Eat lots of veggies and clean foods
Exercise 4x a week. Every other day. Serious sweat inducing exercise. Not what most overweight folks at the gym do. On off days do yard work, vacuum, clean etc. As you lose weight and get to your target weight you can pull this down some, example maybe just 3x a week.

I weigh all my food. Look at what a serving is and weigh it out. Start with that and gradually reduce as you become accustomed to less food intake.

Try to maintain a 16/8 fast or 14/10 fast. That is, you eat over 8 or 10 hours and then DO NOT EAT ANYTHING for the remainder. Ie finish dinner at 7 pm and don't eat until 9 am. Do that everyday.

wenchsenior

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Re: What's the "Dave Ramsey" equivalent for personal fitness?
« Reply #15 on: July 09, 2018, 01:19:04 PM »
Don't eat bread
Don't eat fried food
Don't eat sugar
Eat lots of veggies and clean foods
Exercise 4x a week. Every other day. Serious sweat inducing exercise. Not what most overweight folks at the gym do. On off days do yard work, vacuum, clean etc. As you lose weight and get to your target weight you can pull this down some, example maybe just 3x a week.

I weigh all my food. Look at what a serving is and weigh it out. Start with that and gradually reduce as you become accustomed to less food intake.

Try to maintain a 16/8 fast or 14/10 fast. That is, you eat over 8 or 10 hours and then DO NOT EAT ANYTHING for the remainder. Ie finish dinner at 7 pm and don't eat until 9 am. Do that everyday.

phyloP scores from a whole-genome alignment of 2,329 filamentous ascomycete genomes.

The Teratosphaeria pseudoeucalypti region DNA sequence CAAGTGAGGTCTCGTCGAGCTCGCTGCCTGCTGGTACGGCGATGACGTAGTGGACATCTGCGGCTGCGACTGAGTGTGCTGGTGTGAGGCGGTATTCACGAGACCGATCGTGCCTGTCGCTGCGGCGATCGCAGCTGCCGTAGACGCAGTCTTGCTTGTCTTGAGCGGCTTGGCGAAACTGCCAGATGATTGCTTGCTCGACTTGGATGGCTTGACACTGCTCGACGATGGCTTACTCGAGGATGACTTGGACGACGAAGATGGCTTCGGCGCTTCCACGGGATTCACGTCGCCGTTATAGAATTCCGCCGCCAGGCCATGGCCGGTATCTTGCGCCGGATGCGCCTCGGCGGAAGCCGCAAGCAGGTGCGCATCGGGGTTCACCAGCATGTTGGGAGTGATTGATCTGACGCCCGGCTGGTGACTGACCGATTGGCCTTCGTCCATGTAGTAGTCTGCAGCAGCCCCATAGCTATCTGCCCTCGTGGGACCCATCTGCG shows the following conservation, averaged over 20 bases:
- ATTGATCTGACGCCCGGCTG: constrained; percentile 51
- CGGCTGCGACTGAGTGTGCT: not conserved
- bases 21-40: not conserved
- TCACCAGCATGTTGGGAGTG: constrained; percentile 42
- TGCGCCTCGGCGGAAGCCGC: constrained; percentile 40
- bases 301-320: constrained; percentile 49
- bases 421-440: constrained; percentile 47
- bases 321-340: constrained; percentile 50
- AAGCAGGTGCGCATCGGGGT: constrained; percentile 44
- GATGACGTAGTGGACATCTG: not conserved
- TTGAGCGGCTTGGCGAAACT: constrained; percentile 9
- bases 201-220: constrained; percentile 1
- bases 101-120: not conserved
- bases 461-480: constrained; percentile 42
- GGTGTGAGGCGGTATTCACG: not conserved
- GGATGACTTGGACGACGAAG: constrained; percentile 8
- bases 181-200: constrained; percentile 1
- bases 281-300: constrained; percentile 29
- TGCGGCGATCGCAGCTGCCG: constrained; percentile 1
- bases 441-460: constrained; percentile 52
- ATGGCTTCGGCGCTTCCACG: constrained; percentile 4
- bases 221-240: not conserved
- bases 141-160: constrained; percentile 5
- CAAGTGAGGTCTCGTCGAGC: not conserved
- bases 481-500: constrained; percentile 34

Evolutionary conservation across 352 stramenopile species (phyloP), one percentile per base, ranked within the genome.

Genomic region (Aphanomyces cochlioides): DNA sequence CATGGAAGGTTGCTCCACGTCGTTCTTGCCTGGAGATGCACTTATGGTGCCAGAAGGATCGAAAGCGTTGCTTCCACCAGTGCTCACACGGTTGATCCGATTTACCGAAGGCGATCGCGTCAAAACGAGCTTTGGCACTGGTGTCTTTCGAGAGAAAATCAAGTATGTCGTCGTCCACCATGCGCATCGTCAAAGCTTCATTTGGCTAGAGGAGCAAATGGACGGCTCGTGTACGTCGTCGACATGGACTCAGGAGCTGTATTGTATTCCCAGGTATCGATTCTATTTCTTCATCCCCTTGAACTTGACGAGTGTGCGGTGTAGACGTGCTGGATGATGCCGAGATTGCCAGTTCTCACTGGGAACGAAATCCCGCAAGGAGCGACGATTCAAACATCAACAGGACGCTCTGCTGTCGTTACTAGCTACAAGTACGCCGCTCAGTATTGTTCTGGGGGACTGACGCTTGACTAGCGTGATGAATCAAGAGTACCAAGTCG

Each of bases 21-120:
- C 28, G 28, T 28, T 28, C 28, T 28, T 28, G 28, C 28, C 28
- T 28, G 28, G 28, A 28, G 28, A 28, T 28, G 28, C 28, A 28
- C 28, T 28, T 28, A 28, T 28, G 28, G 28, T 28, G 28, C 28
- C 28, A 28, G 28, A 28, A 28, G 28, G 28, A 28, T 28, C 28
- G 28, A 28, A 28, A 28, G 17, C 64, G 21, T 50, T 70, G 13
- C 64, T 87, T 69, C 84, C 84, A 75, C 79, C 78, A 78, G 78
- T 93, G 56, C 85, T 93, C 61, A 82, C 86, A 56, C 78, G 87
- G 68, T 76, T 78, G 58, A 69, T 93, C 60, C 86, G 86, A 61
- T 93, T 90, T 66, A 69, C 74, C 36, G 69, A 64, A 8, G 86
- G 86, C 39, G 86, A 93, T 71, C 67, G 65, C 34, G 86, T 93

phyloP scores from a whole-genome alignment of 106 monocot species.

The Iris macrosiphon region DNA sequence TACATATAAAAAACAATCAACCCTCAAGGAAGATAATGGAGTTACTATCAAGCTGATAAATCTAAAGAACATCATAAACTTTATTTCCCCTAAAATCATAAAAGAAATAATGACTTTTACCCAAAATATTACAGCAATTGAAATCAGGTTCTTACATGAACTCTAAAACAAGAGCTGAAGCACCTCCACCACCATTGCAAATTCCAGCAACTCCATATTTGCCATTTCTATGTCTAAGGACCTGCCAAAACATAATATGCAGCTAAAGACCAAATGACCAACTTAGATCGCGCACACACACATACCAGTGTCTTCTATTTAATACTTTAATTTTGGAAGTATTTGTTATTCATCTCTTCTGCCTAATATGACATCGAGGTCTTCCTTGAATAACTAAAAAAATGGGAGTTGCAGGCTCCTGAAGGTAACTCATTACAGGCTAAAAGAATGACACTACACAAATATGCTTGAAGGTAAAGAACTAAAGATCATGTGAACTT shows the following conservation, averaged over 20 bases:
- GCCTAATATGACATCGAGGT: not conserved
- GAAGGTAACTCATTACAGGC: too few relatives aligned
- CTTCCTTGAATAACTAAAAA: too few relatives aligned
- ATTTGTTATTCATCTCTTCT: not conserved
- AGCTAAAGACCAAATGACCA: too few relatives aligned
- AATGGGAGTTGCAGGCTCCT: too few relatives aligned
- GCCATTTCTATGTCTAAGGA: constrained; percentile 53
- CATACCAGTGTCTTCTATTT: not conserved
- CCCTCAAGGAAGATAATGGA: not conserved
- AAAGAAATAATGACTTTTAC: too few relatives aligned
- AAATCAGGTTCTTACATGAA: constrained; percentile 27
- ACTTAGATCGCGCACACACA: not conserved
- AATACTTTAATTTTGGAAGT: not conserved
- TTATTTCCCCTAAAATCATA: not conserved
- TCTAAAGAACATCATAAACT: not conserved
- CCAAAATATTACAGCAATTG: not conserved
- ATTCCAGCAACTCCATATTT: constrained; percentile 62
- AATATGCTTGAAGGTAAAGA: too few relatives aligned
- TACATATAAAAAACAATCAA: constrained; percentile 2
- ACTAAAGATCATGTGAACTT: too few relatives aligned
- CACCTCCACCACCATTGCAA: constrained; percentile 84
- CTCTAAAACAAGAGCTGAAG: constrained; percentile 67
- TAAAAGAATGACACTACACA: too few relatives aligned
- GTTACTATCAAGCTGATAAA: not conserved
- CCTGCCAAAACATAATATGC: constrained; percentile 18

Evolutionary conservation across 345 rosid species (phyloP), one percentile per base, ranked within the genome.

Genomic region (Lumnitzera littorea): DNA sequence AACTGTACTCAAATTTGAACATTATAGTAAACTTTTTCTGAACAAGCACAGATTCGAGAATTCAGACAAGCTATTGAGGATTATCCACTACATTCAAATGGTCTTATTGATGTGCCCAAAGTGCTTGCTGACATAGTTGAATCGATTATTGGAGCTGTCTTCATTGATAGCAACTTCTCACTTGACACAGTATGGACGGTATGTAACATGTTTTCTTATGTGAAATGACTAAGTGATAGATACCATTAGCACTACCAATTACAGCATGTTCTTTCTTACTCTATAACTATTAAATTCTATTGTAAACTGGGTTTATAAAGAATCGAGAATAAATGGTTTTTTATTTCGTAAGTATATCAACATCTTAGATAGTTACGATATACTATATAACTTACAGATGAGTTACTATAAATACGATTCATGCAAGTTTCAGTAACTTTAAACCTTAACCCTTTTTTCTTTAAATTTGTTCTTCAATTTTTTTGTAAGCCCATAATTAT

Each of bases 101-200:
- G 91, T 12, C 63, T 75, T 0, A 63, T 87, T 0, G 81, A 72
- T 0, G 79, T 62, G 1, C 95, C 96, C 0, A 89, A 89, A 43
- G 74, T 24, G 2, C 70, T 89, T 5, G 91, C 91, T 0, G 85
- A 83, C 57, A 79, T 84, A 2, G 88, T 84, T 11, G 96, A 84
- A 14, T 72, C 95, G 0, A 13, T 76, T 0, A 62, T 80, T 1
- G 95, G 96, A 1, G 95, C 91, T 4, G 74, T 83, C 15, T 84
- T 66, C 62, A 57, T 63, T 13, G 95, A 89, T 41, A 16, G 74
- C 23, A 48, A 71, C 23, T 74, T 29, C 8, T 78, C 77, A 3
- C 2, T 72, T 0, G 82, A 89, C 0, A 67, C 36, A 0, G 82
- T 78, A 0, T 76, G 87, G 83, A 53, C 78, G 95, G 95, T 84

These don't sound like "baby steps." They also don't sound like something that will work for everyone. For example, if I do a 14/10 fast, my blood sugar will drop so low I'll pass out. Whee! Not a baby step! I'm not saying the things you present won't work. But they are somewhat drastic.

Maybe they are like Mustachian face punches. DO THESE THINGS NOW! Debt / sugar / cars / bread are bad and your hair is on fire and you're overweight!

Though the underlying Mustachian message is more like "carefully evaluate spending so you can start to align it with your values." So carefully evaluate your eating so you can figure out if it's aligning with your values of "being energetic", "improving body composition", "looking better in the mirror." And then carefully evaluate how you spend your time. Can you replace 30 minutes of TV (or some other "low value" entertainment) with a more active form of entertainment?

I agree.  That's why I suggested that Ender should indicate what his goals and stumbling blocks are before people offer specific advice. 

bittheory

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Re: What's the "Dave Ramsey" equivalent for personal fitness?
« Reply #16 on: July 09, 2018, 01:23:20 PM »
Personal fitness is very closely aligned to a mustachian attitude in my opinion. 

The secret to building wealth comes down to a simple formula:
Earn More / Spend Less

And we all know that earning more gives you "margin" which can hide or fix your spending mistakes.  If you make 100,000 a year, you can blow a larger percentage of your income on stupid things.  If you make 30,000 a year, that's less true.   But we also have all heard of people who make 250,000 a year, and spend 300,000 a year.  And every raise they get translates to increased spending.